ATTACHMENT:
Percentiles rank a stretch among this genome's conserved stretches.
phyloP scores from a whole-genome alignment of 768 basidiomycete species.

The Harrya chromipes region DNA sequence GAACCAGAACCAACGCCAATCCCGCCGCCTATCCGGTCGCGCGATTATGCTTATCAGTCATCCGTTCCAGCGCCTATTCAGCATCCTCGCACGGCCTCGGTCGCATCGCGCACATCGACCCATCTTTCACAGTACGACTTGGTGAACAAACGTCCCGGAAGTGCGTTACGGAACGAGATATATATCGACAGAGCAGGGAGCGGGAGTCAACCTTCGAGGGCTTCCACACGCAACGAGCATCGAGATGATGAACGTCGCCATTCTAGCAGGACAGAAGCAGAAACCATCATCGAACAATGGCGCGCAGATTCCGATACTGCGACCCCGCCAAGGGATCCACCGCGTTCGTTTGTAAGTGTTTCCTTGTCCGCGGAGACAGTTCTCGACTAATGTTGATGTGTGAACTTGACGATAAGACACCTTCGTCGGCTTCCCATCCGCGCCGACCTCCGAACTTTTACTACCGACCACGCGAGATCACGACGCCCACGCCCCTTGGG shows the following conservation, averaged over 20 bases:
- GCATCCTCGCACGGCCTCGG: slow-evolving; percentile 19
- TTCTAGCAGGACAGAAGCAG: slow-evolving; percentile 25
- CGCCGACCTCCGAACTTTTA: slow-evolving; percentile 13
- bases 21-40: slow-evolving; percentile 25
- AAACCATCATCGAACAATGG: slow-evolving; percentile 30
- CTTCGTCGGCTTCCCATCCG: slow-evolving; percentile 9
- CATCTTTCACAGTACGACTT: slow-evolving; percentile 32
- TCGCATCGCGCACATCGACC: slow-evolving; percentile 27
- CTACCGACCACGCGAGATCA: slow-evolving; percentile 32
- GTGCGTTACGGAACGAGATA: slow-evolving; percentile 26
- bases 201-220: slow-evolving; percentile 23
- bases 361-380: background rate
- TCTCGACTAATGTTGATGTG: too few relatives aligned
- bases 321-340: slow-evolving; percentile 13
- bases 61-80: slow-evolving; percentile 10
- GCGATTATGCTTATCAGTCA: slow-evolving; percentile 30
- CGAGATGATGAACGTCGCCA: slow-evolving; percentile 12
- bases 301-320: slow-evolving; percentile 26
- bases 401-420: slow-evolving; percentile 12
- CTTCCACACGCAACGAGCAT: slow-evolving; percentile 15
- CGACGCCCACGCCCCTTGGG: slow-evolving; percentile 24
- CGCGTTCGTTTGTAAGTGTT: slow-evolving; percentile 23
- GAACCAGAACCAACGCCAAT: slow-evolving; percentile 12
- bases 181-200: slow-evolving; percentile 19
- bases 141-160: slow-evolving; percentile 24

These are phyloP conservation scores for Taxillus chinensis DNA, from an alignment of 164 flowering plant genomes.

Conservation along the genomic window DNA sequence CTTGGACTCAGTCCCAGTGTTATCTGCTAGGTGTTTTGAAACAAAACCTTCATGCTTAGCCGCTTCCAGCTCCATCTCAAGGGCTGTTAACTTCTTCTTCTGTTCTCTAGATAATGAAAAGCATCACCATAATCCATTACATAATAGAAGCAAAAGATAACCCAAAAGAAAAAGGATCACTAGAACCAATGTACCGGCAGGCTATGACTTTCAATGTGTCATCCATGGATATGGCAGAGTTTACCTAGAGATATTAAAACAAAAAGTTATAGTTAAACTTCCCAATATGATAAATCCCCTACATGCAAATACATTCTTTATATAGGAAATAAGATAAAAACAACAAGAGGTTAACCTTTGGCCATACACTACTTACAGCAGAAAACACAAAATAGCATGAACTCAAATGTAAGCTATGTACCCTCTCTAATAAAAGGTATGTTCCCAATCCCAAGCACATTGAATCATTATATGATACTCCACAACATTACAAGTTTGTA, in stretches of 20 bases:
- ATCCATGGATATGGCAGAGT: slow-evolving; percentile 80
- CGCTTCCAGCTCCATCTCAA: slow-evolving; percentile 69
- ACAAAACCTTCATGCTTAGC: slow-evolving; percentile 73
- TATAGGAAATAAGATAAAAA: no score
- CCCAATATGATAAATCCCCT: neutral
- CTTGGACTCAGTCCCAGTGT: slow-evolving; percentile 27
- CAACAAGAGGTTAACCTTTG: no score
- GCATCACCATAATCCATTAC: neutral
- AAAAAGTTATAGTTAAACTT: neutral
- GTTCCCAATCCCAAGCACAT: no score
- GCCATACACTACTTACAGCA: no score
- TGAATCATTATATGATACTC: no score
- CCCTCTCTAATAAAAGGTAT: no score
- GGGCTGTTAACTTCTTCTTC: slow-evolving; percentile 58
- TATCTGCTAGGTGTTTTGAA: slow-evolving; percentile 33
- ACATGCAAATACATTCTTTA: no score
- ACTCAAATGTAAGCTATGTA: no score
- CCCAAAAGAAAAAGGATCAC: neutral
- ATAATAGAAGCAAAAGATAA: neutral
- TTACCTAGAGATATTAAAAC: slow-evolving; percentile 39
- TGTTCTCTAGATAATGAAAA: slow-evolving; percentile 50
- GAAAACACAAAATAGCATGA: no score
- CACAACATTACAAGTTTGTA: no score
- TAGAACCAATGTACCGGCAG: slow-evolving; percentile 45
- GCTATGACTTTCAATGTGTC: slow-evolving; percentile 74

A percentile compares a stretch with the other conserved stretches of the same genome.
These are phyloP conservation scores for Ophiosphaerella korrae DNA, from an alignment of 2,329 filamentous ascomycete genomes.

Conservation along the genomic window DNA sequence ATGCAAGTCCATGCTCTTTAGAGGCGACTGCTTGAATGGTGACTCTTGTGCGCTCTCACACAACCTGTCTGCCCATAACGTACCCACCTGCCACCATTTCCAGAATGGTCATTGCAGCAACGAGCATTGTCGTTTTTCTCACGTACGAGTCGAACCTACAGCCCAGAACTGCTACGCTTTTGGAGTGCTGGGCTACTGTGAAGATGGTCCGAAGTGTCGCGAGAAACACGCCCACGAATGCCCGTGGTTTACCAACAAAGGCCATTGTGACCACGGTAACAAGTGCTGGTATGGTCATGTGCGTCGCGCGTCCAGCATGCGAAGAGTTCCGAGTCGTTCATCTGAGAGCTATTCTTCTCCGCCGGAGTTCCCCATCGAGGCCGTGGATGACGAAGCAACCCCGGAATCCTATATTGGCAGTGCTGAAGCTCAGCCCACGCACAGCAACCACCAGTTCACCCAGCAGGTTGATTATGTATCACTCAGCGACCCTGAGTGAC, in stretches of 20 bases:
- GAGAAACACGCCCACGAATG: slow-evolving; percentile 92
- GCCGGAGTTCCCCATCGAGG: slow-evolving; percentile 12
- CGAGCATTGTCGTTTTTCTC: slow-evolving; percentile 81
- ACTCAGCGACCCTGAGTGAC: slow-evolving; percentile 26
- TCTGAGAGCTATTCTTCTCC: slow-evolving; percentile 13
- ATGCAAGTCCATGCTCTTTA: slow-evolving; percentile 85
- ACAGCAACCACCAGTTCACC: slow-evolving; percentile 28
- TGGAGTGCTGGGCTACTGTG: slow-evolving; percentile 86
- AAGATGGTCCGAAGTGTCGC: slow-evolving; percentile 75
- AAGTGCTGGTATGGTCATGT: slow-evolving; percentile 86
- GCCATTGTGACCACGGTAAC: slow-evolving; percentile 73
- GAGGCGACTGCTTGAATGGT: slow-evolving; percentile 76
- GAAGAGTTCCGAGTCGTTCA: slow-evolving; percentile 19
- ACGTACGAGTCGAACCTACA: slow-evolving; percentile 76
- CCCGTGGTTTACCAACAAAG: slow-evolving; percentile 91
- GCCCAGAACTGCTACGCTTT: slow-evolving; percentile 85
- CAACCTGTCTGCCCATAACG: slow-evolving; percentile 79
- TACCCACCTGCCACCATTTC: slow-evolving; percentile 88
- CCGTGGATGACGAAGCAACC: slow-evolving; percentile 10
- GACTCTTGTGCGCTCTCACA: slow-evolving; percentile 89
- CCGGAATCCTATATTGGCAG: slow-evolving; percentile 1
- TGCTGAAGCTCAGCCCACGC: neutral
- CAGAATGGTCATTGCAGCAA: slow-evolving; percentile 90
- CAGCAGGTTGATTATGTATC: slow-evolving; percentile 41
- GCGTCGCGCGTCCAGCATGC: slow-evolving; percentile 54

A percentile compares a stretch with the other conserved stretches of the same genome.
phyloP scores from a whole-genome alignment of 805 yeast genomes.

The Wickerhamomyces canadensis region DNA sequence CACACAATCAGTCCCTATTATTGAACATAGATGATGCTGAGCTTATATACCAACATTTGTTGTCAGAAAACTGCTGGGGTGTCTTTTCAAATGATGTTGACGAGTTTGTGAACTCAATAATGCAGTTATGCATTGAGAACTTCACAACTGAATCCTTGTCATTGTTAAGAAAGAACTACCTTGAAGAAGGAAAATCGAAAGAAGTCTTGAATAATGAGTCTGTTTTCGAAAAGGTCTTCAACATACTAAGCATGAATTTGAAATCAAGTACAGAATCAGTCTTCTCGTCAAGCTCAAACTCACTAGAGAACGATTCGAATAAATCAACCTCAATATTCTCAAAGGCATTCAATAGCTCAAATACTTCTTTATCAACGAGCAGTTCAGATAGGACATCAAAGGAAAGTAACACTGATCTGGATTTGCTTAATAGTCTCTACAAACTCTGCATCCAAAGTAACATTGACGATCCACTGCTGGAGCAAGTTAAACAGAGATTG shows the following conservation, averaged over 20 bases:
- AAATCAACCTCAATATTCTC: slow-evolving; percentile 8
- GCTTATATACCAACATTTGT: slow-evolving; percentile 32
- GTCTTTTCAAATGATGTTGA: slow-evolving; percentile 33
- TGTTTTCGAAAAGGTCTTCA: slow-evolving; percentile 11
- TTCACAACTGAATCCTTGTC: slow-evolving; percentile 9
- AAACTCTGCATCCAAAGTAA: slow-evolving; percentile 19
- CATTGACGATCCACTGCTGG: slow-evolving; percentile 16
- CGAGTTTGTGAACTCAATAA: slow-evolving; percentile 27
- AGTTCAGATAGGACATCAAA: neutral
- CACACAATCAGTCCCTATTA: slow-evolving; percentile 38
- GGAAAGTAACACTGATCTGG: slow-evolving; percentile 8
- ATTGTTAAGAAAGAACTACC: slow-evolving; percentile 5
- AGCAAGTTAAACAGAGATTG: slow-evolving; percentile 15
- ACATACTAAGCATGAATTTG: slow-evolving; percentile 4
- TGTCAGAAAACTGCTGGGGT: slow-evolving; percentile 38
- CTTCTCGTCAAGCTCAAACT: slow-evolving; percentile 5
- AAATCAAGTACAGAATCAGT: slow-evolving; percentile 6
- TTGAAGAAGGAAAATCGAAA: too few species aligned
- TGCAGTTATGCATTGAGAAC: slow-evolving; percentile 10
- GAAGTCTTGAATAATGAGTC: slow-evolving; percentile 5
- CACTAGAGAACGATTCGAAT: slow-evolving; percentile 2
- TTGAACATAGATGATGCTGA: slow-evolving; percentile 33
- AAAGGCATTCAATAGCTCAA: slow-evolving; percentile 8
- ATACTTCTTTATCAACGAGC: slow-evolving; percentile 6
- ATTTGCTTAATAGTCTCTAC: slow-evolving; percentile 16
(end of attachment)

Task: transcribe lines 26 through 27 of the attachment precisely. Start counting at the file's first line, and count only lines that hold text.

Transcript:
- GAACCAGAACCAACGCCAAT: slow-evolving; percentile 12
- bases 181-200: slow-evolving; percentile 19